The USS Enterprise’s ‘Bad Luck’ Saved It From Pearl Harbor And Turned It Into A ‘Ghost’

USS Enterprise (CV 6) as seen from an SBD (Dauntless dive bomber) which has just taken off. The USS Lexington (CV 16) is at right in the background. (Photo by © CORBIS/Corbis via Getty Images)
USS Enterprise (CV 6) as seen from an SBD (Dauntless dive bomber) which has just taken off. The USS Lexington (CV 16) is at right in the background. (Photo by © CORBIS/Corbis via Getty Images)

On December 7 1941 Japan carried out a vicious attack on the United States’ major naval base at Pearl Harbor. The attack was a preemptive action to wipe out the bulk of the US Pacific Fleet and succeeded in damaging all eight battleships present, four of which were sunk. However, one of the main assets of the Pacific Fleet was absent that day; the aircraft carriers. By pure coincidence all three of the US carriers were out on missions when the attack occurred.

The destruction left by the Japanese attack was immense, with all eight battleships at the harbor being either heavily damaged or sunk, as well as damaging another three destroyers and three cruisers. US servicemember deaths numbered over 2,300.

Pearl Harbor Attack
The burning ‘West Virginia’ Battleship during the Japanese air raid on Pearl Harbour, World War Two 1941. (Photo by: Photo12/Universal Images Group via Getty Images)

Japan failed to destroy the US aircraft carriers but they were not too worried, as they predicted that battleships would still be the decisive weapons they were in the past. However, the carriers that they spared would come to be their undoing, as they were the tools used to chase the Japanese across the Pacific.

One of the carriers that were meant to be at Pearl Harbor on the day that would live in infamy was the USS Enterprise. In the month before the attack, Enterprise, commanded by Vice Admiral William Halsey Jr. was sent on a top-secret mission across the Pacific to Wake Island.

“Bull” Halsey was one of the classic hard-nosed leaders that fought for the US during WWII. He started the war as a vice admiral and ended it as a fleet admiral, one of only four people to attain this rank in the US Navy.

A secret mission to Wake Island

USS Enterprise Circa 1942
circa 1942: American aircraft carrier USS Enterprise sailing in the Pacific Ocean. (Photo by Hulton Archive/Getty Images)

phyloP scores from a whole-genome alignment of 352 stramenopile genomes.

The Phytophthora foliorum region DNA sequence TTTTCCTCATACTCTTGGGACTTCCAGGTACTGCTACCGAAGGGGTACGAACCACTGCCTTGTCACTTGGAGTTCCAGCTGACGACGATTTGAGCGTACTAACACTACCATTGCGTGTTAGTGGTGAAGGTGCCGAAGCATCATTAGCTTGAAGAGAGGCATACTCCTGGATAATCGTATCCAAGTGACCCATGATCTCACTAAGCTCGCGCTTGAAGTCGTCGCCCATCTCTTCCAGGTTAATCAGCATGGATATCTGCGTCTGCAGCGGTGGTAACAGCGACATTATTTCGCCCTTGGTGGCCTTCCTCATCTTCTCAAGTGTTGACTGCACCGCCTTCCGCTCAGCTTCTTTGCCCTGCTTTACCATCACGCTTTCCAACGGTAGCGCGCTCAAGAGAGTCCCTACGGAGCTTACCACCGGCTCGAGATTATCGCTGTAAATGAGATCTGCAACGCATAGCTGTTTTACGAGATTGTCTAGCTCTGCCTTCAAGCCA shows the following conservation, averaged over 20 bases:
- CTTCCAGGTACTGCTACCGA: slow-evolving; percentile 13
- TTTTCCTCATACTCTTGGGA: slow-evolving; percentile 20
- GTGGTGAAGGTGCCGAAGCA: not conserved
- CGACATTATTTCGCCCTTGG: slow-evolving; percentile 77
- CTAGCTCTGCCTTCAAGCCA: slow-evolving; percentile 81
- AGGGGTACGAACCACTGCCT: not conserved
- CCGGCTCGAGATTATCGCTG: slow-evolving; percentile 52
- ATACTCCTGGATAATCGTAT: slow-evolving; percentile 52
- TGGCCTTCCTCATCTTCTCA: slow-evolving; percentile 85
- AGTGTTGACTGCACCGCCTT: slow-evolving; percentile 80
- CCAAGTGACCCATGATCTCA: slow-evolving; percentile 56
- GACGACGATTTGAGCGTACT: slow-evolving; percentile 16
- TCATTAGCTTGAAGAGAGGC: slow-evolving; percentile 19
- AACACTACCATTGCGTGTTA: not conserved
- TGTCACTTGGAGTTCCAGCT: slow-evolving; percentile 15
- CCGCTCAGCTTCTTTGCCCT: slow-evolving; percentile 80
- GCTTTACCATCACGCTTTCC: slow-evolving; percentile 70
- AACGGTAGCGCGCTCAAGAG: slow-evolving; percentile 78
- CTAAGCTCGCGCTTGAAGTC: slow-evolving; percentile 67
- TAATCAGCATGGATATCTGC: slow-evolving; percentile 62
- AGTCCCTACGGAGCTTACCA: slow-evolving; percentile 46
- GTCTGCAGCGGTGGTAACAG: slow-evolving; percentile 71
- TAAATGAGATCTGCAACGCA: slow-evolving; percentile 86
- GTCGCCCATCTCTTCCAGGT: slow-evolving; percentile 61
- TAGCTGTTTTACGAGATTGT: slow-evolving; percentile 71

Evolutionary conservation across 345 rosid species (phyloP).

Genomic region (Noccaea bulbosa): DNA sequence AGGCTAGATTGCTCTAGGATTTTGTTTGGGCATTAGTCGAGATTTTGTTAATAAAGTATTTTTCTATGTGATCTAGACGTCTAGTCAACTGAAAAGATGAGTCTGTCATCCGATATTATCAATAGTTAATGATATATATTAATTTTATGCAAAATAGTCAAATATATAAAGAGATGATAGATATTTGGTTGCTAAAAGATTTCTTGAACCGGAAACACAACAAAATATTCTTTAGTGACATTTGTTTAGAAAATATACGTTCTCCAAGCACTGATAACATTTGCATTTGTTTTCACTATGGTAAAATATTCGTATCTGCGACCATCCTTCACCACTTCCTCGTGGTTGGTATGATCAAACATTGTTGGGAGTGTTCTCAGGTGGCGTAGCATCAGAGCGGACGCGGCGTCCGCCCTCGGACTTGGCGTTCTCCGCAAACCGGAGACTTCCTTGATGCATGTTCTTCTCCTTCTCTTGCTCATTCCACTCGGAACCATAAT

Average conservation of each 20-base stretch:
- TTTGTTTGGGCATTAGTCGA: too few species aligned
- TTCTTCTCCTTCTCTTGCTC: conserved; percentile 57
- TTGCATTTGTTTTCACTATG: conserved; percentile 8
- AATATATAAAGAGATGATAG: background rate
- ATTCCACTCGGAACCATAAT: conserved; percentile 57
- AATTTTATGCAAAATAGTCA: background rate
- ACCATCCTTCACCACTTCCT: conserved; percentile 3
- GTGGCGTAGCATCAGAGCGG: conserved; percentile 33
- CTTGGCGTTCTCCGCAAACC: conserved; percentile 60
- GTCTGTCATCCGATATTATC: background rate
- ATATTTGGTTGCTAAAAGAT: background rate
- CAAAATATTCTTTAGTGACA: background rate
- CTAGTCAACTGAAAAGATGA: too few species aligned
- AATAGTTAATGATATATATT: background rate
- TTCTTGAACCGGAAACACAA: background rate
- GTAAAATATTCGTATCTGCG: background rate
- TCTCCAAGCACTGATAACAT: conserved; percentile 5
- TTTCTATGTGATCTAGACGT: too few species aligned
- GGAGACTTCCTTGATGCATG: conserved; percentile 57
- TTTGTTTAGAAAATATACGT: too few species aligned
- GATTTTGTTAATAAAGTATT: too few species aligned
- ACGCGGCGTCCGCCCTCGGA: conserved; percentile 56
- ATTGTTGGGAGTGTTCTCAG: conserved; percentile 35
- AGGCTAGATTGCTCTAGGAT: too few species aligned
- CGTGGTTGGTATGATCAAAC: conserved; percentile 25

Although the assault on Pearl Harbor is one of history’s most famous sneak attacks, the deteriorating relationship between Japan and the US was no secret.

In the weeks leading up to the attack on Pearl Harbor, tensions between the US and Japan were high, and the US was concerned that Japan would launch an attack on their territory somewhere in the Pacific. Intelligence at the time suggested that this attack would occur on Wake Island and would be a surprise, a technique they had used many times before.

Wake Island had recently been reinforced by a Marine Corps garrison, but this would not be able to hold off a large-scale attack. Because of this, Admiral Kimmel assigned Halsey on a top-secret mission in November 1941. He was to ferry reinforcements to Wake Island’s Marines.

To make the journey, Halsey took Enterprise, nine destroyers, and three heavy cruisers. The vessels were designated “Task Force 8.”

Naturally, the US did not want Japan to know about the mission, so Halsey had to make it to Wake Island without being discovered. This was a tough task, as it is closer to Tokyo than it is to Hawaii.

Halsey was expecting war, so Task Force 8 would sail to Wake Island under war conditions. His aircraft was armed, his ships prepared their guns and his men stood at the ready. There wasn’t supposed to be any civilian shipping between Pearl Harbor and Wake Island, so Halsey told his men to “sink any shipping sighted, shoot down any plane encountered.”

Halsey was fully prepared to kick off a war between the US and Japan himself. When he was questioned on who would take responsibility for starting a said war, he proclaimed, “I’ll take it! If anything gets in my way, we’ll shoot first and argue afterwards.”

Halsey and his war-ready task force reached Wake Island without detection on December 4, offloaded their cargo, and began the return journey home.

Enterprise is spared

The task force was scheduled to arrive back at Pearl Harbor on December 6, which, unknown to them at the time, would have meant Enterprise was sitting pretty when Japan attacked the next day.

However, Task Force 8 encountered a storm on their return trip, which slowed them down and split a destroyer’s seam, adding to the delay even more. Because of this, the group would not reach Pearl Harbor until 7:30 on December 7 at the very earliest. The ships were then delayed again while refueling, bumping their arrival even further to midday.

Because of these random occurrences, the vessels in Task Force 8 were not present when Japan attacked Pearl Harbor, allowing them to fight another day. This would come back to haunt the Japanese, as Enterprise would go on to battle them through the Pacific. By the war’s end, she had collected 20 battle stars and was the US’ most decorated ship, having destroyed almost 1,000 aircraft and sunk 71 vessels.

USS Enterprise On Fire
While shooting down 4 kamikazes that had singled her out for destruction off the coast of Japan, an anti-aircraft shell from another ship in the force exploded over the Enterprise’s flight deck, spraying it with shrapnel and causing serious fires. | Location: the USS Enterprise off the coast of Japan. (Photo by © CORBIS/Corbis via Getty Images)

The Japanese announced that they had sunk her three times, with Enterprise coming back each time, earning her the name “The Grey Ghost.”

Jesse Beckett

Jesse Beckett is one of the authors writing for WAR HISTORY ONLINE